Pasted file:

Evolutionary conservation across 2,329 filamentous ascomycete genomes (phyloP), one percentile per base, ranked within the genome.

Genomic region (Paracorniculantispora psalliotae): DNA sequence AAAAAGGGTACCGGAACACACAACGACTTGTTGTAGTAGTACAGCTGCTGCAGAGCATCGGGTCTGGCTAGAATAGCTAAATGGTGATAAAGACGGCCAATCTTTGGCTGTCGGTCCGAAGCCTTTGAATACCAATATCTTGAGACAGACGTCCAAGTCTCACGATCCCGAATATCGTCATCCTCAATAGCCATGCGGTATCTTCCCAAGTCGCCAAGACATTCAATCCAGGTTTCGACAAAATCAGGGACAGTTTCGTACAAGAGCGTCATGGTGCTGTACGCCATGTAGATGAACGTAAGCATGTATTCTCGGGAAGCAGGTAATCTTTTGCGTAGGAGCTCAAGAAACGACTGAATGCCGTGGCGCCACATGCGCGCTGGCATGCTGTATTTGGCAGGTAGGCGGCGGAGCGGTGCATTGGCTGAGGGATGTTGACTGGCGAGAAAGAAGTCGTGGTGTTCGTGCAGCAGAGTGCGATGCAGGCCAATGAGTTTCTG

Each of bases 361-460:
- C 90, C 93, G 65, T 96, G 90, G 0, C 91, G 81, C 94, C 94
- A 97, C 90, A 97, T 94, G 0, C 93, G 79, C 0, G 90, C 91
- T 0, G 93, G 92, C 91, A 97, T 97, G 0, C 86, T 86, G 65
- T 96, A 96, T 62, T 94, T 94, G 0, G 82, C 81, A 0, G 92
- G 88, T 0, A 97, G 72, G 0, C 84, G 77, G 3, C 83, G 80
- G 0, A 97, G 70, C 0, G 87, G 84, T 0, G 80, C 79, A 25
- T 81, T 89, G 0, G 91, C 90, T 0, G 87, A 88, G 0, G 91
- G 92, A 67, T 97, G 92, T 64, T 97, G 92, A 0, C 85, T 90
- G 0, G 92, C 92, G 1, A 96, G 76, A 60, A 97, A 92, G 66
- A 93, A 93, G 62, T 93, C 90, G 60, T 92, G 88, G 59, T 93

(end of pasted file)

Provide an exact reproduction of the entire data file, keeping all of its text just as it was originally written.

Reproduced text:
Evolutionary conservation across 2,329 filamentous ascomycete genomes (phyloP), one percentile per base, ranked within the genome.

Genomic region (Paracorniculantispora psalliotae): DNA sequence AAAAAGGGTACCGGAACACACAACGACTTGTTGTAGTAGTACAGCTGCTGCAGAGCATCGGGTCTGGCTAGAATAGCTAAATGGTGATAAAGACGGCCAATCTTTGGCTGTCGGTCCGAAGCCTTTGAATACCAATATCTTGAGACAGACGTCCAAGTCTCACGATCCCGAATATCGTCATCCTCAATAGCCATGCGGTATCTTCCCAAGTCGCCAAGACATTCAATCCAGGTTTCGACAAAATCAGGGACAGTTTCGTACAAGAGCGTCATGGTGCTGTACGCCATGTAGATGAACGTAAGCATGTATTCTCGGGAAGCAGGTAATCTTTTGCGTAGGAGCTCAAGAAACGACTGAATGCCGTGGCGCCACATGCGCGCTGGCATGCTGTATTTGGCAGGTAGGCGGCGGAGCGGTGCATTGGCTGAGGGATGTTGACTGGCGAGAAAGAAGTCGTGGTGTTCGTGCAGCAGAGTGCGATGCAGGCCAATGAGTTTCTG

Each of bases 361-460:
- C 90, C 93, G 65, T 96, G 90, G 0, C 91, G 81, C 94, C 94
- A 97, C 90, A 97, T 94, G 0, C 93, G 79, C 0, G 90, C 91
- T 0, G 93, G 92, C 91, A 97, T 97, G 0, C 86, T 86, G 65
- T 96, A 96, T 62, T 94, T 94, G 0, G 82, C 81, A 0, G 92
- G 88, T 0, A 97, G 72, G 0, C 84, G 77, G 3, C 83, G 80
- G 0, A 97, G 70, C 0, G 87, G 84, T 0, G 80, C 79, A 25
- T 81, T 89, G 0, G 91, C 90, T 0, G 87, A 88, G 0, G 91
- G 92, A 67, T 97, G 92, T 64, T 97, G 92, A 0, C 85, T 90
- G 0, G 92, C 92, G 1, A 96, G 76, A 60, A 97, A 92, G 66
- A 93, A 93, G 62, T 93, C 90, G 60, T 92, G 88, G 59, T 93